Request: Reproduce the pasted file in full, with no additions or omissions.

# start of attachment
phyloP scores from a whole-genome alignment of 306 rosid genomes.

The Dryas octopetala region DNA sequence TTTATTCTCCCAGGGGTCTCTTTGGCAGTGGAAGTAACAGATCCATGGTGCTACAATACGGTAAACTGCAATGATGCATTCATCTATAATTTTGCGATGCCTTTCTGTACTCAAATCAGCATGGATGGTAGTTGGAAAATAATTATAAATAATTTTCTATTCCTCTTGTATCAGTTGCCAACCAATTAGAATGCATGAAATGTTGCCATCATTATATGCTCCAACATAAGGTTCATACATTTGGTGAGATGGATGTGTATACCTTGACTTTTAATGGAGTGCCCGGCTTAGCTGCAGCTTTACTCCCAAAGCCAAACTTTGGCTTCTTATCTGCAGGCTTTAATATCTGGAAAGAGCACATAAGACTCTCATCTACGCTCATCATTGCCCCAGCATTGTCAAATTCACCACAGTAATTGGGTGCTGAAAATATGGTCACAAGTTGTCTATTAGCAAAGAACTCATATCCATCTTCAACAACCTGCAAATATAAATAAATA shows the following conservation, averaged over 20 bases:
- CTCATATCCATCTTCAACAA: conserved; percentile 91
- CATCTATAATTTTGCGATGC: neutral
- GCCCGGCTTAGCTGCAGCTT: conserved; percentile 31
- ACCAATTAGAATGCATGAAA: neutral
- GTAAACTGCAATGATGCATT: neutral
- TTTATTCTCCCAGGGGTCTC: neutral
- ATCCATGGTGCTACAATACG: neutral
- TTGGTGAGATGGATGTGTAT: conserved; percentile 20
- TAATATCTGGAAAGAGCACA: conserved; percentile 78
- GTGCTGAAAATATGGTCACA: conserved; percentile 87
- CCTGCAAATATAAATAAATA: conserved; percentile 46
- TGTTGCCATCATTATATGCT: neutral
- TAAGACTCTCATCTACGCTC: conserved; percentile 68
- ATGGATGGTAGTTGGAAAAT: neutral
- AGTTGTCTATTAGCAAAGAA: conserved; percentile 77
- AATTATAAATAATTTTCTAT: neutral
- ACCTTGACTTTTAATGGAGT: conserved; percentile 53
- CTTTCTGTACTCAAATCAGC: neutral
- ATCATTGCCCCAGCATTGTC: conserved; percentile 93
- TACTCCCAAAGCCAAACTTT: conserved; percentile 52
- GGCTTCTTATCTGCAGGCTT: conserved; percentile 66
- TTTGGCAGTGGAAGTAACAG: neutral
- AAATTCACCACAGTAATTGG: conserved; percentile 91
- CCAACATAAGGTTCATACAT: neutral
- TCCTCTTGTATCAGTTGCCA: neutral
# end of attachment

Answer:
phyloP scores from a whole-genome alignment of 306 rosid genomes.

The Dryas octopetala region DNA sequence TTTATTCTCCCAGGGGTCTCTTTGGCAGTGGAAGTAACAGATCCATGGTGCTACAATACGGTAAACTGCAATGATGCATTCATCTATAATTTTGCGATGCCTTTCTGTACTCAAATCAGCATGGATGGTAGTTGGAAAATAATTATAAATAATTTTCTATTCCTCTTGTATCAGTTGCCAACCAATTAGAATGCATGAAATGTTGCCATCATTATATGCTCCAACATAAGGTTCATACATTTGGTGAGATGGATGTGTATACCTTGACTTTTAATGGAGTGCCCGGCTTAGCTGCAGCTTTACTCCCAAAGCCAAACTTTGGCTTCTTATCTGCAGGCTTTAATATCTGGAAAGAGCACATAAGACTCTCATCTACGCTCATCATTGCCCCAGCATTGTCAAATTCACCACAGTAATTGGGTGCTGAAAATATGGTCACAAGTTGTCTATTAGCAAAGAACTCATATCCATCTTCAACAACCTGCAAATATAAATAAATA shows the following conservation, averaged over 20 bases:
- CTCATATCCATCTTCAACAA: conserved; percentile 91
- CATCTATAATTTTGCGATGC: neutral
- GCCCGGCTTAGCTGCAGCTT: conserved; percentile 31
- ACCAATTAGAATGCATGAAA: neutral
- GTAAACTGCAATGATGCATT: neutral
- TTTATTCTCCCAGGGGTCTC: neutral
- ATCCATGGTGCTACAATACG: neutral
- TTGGTGAGATGGATGTGTAT: conserved; percentile 20
- TAATATCTGGAAAGAGCACA: conserved; percentile 78
- GTGCTGAAAATATGGTCACA: conserved; percentile 87
- CCTGCAAATATAAATAAATA: conserved; percentile 46
- TGTTGCCATCATTATATGCT: neutral
- TAAGACTCTCATCTACGCTC: conserved; percentile 68
- ATGGATGGTAGTTGGAAAAT: neutral
- AGTTGTCTATTAGCAAAGAA: conserved; percentile 77
- AATTATAAATAATTTTCTAT: neutral
- ACCTTGACTTTTAATGGAGT: conserved; percentile 53
- CTTTCTGTACTCAAATCAGC: neutral
- ATCATTGCCCCAGCATTGTC: conserved; percentile 93
- TACTCCCAAAGCCAAACTTT: conserved; percentile 52
- GGCTTCTTATCTGCAGGCTT: conserved; percentile 66
- TTTGGCAGTGGAAGTAACAG: neutral
- AAATTCACCACAGTAATTGG: conserved; percentile 91
- CCAACATAAGGTTCATACAT: neutral
- TCCTCTTGTATCAGTTGCCA: neutral